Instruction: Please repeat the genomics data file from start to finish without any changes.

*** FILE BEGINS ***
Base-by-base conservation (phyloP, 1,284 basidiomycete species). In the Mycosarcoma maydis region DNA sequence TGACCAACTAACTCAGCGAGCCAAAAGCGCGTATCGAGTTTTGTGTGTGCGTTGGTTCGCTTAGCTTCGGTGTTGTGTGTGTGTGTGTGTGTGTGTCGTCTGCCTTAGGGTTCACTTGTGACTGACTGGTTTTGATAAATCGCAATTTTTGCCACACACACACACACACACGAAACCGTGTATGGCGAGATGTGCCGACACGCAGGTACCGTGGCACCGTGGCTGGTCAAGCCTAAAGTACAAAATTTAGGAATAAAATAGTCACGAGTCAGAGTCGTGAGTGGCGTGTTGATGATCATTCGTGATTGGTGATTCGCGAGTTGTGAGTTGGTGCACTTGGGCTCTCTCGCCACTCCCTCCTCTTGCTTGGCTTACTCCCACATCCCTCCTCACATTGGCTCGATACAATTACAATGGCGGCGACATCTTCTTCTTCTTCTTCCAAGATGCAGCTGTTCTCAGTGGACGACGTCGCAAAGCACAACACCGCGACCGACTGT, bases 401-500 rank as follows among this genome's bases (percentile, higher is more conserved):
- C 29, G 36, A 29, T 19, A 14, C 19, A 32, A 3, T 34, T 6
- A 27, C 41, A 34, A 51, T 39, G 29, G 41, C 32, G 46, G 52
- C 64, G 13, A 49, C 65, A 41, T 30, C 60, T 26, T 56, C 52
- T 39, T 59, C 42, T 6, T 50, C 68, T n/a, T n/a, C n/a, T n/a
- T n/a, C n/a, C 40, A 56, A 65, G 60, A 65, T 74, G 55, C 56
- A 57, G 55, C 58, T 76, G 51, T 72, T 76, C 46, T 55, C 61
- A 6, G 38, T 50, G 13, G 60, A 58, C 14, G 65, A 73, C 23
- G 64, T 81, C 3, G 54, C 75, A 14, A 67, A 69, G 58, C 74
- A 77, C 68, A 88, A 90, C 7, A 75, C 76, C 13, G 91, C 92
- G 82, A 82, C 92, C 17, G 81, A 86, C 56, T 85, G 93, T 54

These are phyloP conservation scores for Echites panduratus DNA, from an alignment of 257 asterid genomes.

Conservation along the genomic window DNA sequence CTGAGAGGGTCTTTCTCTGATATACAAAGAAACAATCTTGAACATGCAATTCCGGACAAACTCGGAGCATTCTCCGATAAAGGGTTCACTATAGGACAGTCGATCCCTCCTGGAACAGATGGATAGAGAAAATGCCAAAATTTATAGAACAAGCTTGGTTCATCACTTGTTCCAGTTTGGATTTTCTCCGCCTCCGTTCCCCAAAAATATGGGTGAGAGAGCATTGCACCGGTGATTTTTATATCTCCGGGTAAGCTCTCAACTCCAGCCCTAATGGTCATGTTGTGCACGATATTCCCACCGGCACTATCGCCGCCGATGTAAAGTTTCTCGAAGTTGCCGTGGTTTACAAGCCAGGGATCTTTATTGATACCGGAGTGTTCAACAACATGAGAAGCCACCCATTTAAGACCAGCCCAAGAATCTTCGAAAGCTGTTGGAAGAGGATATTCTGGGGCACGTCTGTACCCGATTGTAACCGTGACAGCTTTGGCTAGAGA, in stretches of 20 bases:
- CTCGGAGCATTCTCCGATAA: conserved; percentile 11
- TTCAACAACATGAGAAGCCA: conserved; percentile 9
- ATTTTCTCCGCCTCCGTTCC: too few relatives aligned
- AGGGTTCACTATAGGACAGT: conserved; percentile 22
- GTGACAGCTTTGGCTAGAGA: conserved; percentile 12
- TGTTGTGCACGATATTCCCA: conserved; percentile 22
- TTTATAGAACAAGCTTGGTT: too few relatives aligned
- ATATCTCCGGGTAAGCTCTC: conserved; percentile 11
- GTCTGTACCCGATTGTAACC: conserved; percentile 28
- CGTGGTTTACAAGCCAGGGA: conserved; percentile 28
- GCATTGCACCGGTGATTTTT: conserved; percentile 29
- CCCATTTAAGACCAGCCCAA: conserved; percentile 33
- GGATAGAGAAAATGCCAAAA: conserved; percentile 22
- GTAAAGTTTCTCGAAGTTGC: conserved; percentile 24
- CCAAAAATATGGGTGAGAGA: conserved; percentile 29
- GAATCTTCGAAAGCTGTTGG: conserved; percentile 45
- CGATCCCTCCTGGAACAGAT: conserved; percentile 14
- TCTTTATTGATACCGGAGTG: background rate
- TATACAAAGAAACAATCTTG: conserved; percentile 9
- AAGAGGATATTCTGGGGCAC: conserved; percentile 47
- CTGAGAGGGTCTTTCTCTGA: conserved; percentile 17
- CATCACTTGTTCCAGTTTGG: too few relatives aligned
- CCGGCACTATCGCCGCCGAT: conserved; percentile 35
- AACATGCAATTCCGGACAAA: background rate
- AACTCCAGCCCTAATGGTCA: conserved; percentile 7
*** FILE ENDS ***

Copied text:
Base-by-base conservation (phyloP, 1,284 basidiomycete species). In the Mycosarcoma maydis region DNA sequence TGACCAACTAACTCAGCGAGCCAAAAGCGCGTATCGAGTTTTGTGTGTGCGTTGGTTCGCTTAGCTTCGGTGTTGTGTGTGTGTGTGTGTGTGTGTCGTCTGCCTTAGGGTTCACTTGTGACTGACTGGTTTTGATAAATCGCAATTTTTGCCACACACACACACACACACGAAACCGTGTATGGCGAGATGTGCCGACACGCAGGTACCGTGGCACCGTGGCTGGTCAAGCCTAAAGTACAAAATTTAGGAATAAAATAGTCACGAGTCAGAGTCGTGAGTGGCGTGTTGATGATCATTCGTGATTGGTGATTCGCGAGTTGTGAGTTGGTGCACTTGGGCTCTCTCGCCACTCCCTCCTCTTGCTTGGCTTACTCCCACATCCCTCCTCACATTGGCTCGATACAATTACAATGGCGGCGACATCTTCTTCTTCTTCTTCCAAGATGCAGCTGTTCTCAGTGGACGACGTCGCAAAGCACAACACCGCGACCGACTGT, bases 401-500 rank as follows among this genome's bases (percentile, higher is more conserved):
- C 29, G 36, A 29, T 19, A 14, C 19, A 32, A 3, T 34, T 6
- A 27, C 41, A 34, A 51, T 39, G 29, G 41, C 32, G 46, G 52
- C 64, G 13, A 49, C 65, A 41, T 30, C 60, T 26, T 56, C 52
- T 39, T 59, C 42, T 6, T 50, C 68, T n/a, T n/a, C n/a, T n/a
- T n/a, C n/a, C 40, A 56, A 65, G 60, A 65, T 74, G 55, C 56
- A 57, G 55, C 58, T 76, G 51, T 72, T 76, C 46, T 55, C 61
- A 6, G 38, T 50, G 13, G 60, A 58, C 14, G 65, A 73, C 23
- G 64, T 81, C 3, G 54, C 75, A 14, A 67, A 69, G 58, C 74
- A 77, C 68, A 88, A 90, C 7, A 75, C 76, C 13, G 91, C 92
- G 82, A 82, C 92, C 17, G 81, A 86, C 56, T 85, G 93, T 54

These are phyloP conservation scores for Echites panduratus DNA, from an alignment of 257 asterid genomes.

Conservation along the genomic window DNA sequence CTGAGAGGGTCTTTCTCTGATATACAAAGAAACAATCTTGAACATGCAATTCCGGACAAACTCGGAGCATTCTCCGATAAAGGGTTCACTATAGGACAGTCGATCCCTCCTGGAACAGATGGATAGAGAAAATGCCAAAATTTATAGAACAAGCTTGGTTCATCACTTGTTCCAGTTTGGATTTTCTCCGCCTCCGTTCCCCAAAAATATGGGTGAGAGAGCATTGCACCGGTGATTTTTATATCTCCGGGTAAGCTCTCAACTCCAGCCCTAATGGTCATGTTGTGCACGATATTCCCACCGGCACTATCGCCGCCGATGTAAAGTTTCTCGAAGTTGCCGTGGTTTACAAGCCAGGGATCTTTATTGATACCGGAGTGTTCAACAACATGAGAAGCCACCCATTTAAGACCAGCCCAAGAATCTTCGAAAGCTGTTGGAAGAGGATATTCTGGGGCACGTCTGTACCCGATTGTAACCGTGACAGCTTTGGCTAGAGA, in stretches of 20 bases:
- CTCGGAGCATTCTCCGATAA: conserved; percentile 11
- TTCAACAACATGAGAAGCCA: conserved; percentile 9
- ATTTTCTCCGCCTCCGTTCC: too few relatives aligned
- AGGGTTCACTATAGGACAGT: conserved; percentile 22
- GTGACAGCTTTGGCTAGAGA: conserved; percentile 12
- TGTTGTGCACGATATTCCCA: conserved; percentile 22
- TTTATAGAACAAGCTTGGTT: too few relatives aligned
- ATATCTCCGGGTAAGCTCTC: conserved; percentile 11
- GTCTGTACCCGATTGTAACC: conserved; percentile 28
- CGTGGTTTACAAGCCAGGGA: conserved; percentile 28
- GCATTGCACCGGTGATTTTT: conserved; percentile 29
- CCCATTTAAGACCAGCCCAA: conserved; percentile 33
- GGATAGAGAAAATGCCAAAA: conserved; percentile 22
- GTAAAGTTTCTCGAAGTTGC: conserved; percentile 24
- CCAAAAATATGGGTGAGAGA: conserved; percentile 29
- GAATCTTCGAAAGCTGTTGG: conserved; percentile 45
- CGATCCCTCCTGGAACAGAT: conserved; percentile 14
- TCTTTATTGATACCGGAGTG: background rate
- TATACAAAGAAACAATCTTG: conserved; percentile 9
- AAGAGGATATTCTGGGGCAC: conserved; percentile 47
- CTGAGAGGGTCTTTCTCTGA: conserved; percentile 17
- CATCACTTGTTCCAGTTTGG: too few relatives aligned
- CCGGCACTATCGCCGCCGAT: conserved; percentile 35
- AACATGCAATTCCGGACAAA: background rate
- AACTCCAGCCCTAATGGTCA: conserved; percentile 7